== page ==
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‘This is connected to systemic racism,’ says CSUSB professor about a Riverside teacher’s math lesson

The Mercury News

Nov. 9, 2021

Riverside educators have announced steps they have taken to confront a North High School teacher’s dressing up as a Native American and acting out a mock chant while teaching a math class.

James Fenelon, director of the Center for Indigenous Peoples Studies at Cal State San Bernardino and a member of the Dakota/Lakota tribe, said the district’s primary focus shouldn’t be on whether the teacher with her “unacceptably racist behaviors” should be fired.

Fenelon said it is easy to blame a specific person rather than deal with a type of behavior or attitude that he suggests may be common than district officials want to admit.

“What they need to do is recognize that they have a problem. This is connected to systemic racism,” he said. “How are they going to deal with behaviors that may not be as outrageous, that may not be as in your face?”

Fenelon said he is hopeful for change, citing California’s recent passage of a bill by Assembly Member Jose Medina, D-Riverside, to require by 2030 that California high school students pass an ethnic studies class to graduate.

“They (school officials) have an opportunity to use this and the new ethnic studies requirement to address their systemic and school problems in a meaningful way, and in concert with local Native American consultants,” he said.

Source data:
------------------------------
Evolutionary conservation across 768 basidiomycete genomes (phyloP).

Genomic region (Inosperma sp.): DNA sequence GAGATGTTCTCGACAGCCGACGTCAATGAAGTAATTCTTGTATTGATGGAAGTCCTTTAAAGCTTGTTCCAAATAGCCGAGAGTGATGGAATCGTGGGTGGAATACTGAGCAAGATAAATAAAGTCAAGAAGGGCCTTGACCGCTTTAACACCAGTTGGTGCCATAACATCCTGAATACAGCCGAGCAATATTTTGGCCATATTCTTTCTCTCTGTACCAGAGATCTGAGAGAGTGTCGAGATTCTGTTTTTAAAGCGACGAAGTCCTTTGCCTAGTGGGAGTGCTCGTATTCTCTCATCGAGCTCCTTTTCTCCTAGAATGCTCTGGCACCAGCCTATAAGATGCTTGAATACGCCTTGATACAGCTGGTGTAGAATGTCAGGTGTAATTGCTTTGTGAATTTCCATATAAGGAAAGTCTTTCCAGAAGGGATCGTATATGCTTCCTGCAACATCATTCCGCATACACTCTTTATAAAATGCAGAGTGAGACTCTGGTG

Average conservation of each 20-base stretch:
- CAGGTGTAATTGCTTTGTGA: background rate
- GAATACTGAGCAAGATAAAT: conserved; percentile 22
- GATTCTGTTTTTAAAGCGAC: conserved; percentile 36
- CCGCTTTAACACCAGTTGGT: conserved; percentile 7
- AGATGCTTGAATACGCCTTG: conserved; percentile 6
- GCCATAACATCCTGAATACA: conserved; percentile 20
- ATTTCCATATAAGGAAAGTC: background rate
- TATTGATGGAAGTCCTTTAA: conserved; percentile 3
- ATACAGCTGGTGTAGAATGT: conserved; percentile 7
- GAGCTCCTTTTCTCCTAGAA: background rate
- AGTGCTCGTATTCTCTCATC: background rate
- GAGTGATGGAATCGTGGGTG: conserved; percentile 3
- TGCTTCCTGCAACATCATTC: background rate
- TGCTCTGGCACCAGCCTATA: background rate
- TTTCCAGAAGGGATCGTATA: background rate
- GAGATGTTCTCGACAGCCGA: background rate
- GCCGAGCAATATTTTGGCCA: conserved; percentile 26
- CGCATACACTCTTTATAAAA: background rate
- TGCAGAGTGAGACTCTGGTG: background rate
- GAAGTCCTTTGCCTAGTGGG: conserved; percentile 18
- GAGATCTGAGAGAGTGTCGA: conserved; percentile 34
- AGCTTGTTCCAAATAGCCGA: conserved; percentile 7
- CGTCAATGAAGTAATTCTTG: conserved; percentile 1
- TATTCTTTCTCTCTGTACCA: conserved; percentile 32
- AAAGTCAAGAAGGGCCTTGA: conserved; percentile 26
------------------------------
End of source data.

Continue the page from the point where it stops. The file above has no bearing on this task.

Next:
Read the whole article at "After California teacher's mock Native American chant went viral, school officials announce plan."

CSUSB professor comments on the rise of hate crimes against Catholic churches

The Washington Post

Nov. 9, 2021

New FBI stats show the number of hate crimes (8,263) reported in fiscal year 2020 was the highest since 2001. Hate crimes motivated by religious bias accounted for 1,244 offenses, and more than half (683) were antisemitic.

While only 73 were anti-Catholic hate crimes, that represents an annual increase since 2013. There were 64 anti-Catholic hate crimes reported in 2019, and 51 in 2018, according to the FBI data.

To Brian Levin — director of the Center for the Study of Hate & Extremism at California State University, San Bernardino — just the sheer volume of Catholic sites can make these spaces easy targets if someone wants to make a statement against Catholicism or religion in general.

“Catholics are the most represented religious faith in the U.S.,” Levin said.

But there’s a mix of issues that could be contributing to the multi-year rise in anti-Catholic hate crimes, Levin said.

The fact that President Joe Biden is Catholic “makes Catholicism more covered generally, as well as conflicts within the particular faith,” Levin said.

Read the whole article at "Bishops seek answers in vandalism of churches and Catholic symbols."

Peer validation and anonymity can turn people violent, says CSUSB professor

The Washington Post

Nov. 9, 2021

In an article about how Americans morphed into a mob during the Jan. 6 Capitol insurrection, Brian Levin, who runs the Center for the Study of Hate & Extremism at California State University, San Bernardino, said that in the right circumstances, even among those with weak attachment to extremist views can turn violent.

“Responsibility gets diffused across the group, and you have the immediate lure of peer validation, plus a cloak of anonymity,” he said. “It’s almost like a sport.”

Read the whole article at "Desperate, angry, destructive: How Americans morphed into a mob."

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